A young Marine and his commanding officer board a train headed through the mountains of Switzerland. They can find no place to sit except for two seats right across the aisle from a young woman and her grandmother.
After a while, it is obvious that the young woman and the young soldier are interested in each because they are giving each other "looks." Soon the train passes into a tunnel and it is pitch black. There is a sound of the smack of a kiss followed by the sound of the smack of a slap. When the train emerges from the tunnel, the four sit there without saying a word.
The grandmother is thinking to herself: "It was very brash for that young soldier to kiss my granddaughter, but I'm glad she slapped him."
The commanding officer is setting there thinking: "I didn't think the young Marine was brave enough to kiss the girl, but I sure wish she hadn't missed him when she slapped and hit me!"
The young woman was sitting and thinking: "I'm glad the soldier kissed me, but I wish my grandmother had not slapped him!"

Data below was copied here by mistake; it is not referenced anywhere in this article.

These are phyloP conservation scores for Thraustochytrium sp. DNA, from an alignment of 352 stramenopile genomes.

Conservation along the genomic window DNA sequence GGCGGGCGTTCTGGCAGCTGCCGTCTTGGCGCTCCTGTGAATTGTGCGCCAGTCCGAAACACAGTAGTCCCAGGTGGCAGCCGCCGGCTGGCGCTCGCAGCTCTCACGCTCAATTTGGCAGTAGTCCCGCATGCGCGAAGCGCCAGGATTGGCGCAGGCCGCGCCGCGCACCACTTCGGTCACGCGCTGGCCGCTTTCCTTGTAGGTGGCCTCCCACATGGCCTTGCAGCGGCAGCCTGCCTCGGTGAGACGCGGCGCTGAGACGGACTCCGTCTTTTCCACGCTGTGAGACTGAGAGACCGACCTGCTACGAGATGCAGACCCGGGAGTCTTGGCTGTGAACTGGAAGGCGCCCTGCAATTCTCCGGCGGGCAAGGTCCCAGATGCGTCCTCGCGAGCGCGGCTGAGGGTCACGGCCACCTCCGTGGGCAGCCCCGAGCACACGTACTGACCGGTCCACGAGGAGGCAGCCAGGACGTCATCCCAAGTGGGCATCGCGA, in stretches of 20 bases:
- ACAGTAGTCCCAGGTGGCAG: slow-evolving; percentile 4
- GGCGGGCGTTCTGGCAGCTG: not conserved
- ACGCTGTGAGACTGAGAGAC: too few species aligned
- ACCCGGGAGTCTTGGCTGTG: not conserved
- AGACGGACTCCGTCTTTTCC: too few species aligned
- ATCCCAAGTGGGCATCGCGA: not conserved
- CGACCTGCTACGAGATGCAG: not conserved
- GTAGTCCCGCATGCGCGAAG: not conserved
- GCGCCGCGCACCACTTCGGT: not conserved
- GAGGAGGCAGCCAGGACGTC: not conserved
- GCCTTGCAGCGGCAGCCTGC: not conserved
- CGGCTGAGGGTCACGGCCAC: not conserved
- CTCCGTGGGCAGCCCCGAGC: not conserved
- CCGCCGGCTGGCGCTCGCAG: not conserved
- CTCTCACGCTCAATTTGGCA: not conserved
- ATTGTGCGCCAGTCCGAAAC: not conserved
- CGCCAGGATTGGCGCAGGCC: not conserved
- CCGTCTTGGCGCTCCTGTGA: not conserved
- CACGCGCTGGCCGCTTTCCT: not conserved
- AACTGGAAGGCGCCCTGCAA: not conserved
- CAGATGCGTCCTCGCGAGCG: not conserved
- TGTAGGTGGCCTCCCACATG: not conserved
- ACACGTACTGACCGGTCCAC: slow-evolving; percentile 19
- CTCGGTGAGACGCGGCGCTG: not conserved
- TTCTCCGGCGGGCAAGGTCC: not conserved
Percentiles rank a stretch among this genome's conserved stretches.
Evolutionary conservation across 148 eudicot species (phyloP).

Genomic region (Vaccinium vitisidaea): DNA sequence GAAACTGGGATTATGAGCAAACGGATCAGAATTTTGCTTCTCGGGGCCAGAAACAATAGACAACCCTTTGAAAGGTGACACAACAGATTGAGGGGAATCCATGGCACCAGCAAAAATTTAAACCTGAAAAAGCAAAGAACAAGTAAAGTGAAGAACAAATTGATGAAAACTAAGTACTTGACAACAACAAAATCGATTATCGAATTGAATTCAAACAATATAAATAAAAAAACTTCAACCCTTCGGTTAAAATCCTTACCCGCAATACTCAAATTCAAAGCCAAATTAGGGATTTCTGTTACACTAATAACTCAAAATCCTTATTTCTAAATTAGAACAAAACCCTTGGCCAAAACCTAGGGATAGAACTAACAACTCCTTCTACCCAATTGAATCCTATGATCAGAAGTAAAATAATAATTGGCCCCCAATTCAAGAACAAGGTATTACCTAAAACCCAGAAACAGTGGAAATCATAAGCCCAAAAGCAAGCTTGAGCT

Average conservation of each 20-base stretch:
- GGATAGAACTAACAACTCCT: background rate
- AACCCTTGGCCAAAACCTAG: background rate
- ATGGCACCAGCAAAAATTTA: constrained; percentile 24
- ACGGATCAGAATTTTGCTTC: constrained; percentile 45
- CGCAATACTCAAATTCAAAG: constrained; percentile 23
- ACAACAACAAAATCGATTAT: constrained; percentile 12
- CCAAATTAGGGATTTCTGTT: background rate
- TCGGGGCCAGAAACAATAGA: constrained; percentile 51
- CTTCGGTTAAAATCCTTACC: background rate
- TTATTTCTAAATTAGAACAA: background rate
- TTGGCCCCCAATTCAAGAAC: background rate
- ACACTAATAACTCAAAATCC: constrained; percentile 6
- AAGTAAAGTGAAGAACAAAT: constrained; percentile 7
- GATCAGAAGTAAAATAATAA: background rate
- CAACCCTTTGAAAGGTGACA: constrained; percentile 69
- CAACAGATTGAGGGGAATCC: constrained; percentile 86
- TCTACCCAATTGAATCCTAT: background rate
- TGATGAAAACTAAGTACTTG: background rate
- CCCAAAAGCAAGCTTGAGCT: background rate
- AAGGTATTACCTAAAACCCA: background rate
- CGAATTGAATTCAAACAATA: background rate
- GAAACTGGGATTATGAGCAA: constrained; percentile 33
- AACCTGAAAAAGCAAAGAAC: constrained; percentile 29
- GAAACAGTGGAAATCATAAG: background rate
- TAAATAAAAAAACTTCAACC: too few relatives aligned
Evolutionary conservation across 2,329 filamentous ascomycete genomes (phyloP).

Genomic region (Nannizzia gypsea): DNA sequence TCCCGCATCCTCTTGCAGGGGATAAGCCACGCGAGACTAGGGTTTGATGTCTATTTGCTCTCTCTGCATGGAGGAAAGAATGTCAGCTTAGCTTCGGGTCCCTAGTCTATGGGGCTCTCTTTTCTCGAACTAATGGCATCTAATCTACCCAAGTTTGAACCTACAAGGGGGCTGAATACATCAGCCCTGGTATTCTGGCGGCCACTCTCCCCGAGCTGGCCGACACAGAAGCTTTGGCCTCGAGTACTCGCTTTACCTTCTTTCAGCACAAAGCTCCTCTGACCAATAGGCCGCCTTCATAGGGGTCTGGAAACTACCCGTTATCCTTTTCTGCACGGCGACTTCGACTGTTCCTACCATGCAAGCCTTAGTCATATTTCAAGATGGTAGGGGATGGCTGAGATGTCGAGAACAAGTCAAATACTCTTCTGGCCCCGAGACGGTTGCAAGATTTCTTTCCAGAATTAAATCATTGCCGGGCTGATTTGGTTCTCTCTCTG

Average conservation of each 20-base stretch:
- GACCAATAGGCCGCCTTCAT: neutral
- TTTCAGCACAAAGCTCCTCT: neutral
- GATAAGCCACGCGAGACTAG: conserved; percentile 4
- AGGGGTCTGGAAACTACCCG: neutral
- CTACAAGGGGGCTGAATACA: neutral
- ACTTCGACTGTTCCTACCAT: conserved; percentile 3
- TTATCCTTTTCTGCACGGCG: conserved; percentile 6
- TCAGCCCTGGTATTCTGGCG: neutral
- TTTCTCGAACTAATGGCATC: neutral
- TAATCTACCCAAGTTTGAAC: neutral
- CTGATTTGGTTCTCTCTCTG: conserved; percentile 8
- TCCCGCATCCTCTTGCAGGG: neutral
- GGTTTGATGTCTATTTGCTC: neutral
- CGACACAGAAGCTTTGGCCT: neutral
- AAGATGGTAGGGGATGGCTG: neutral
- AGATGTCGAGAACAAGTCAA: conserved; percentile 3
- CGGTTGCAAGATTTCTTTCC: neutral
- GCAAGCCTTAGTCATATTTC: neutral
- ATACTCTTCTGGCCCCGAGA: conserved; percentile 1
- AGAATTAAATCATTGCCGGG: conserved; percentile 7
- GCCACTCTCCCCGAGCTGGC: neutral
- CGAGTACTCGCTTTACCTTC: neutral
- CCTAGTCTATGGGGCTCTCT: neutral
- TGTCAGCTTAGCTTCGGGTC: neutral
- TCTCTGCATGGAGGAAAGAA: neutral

The young Marine sat there with a satisfied smile on his face. He thought to himself: "Life is good. When does a fellow have the chance to kiss a beautiful girl and slap his commanding officer all at the same time!"
It is difficult to know exactly what is happening in the dark (as shown by three of the four characters above). There's no light by which to gain a proper perspective. Walking in darkness can be especially dangerous.
It's not surprising that the apostle John frequently used the images of light and darkness to describe our walk with God.
"This is the message which we have heard from Him and declare to you, that God is light and in Him is no darkness at all. If we say that we have fellowship with Him, and walk in darkness, we lie and do not practice the truth. But if we walk in the light as He is in the light, we have fellowship with one another, and the blood of Jesus Christ His Son cleanses us from all sin." (I John 1:5-7)
I pray that your walk today may be in the light of God's love. --Alan Smith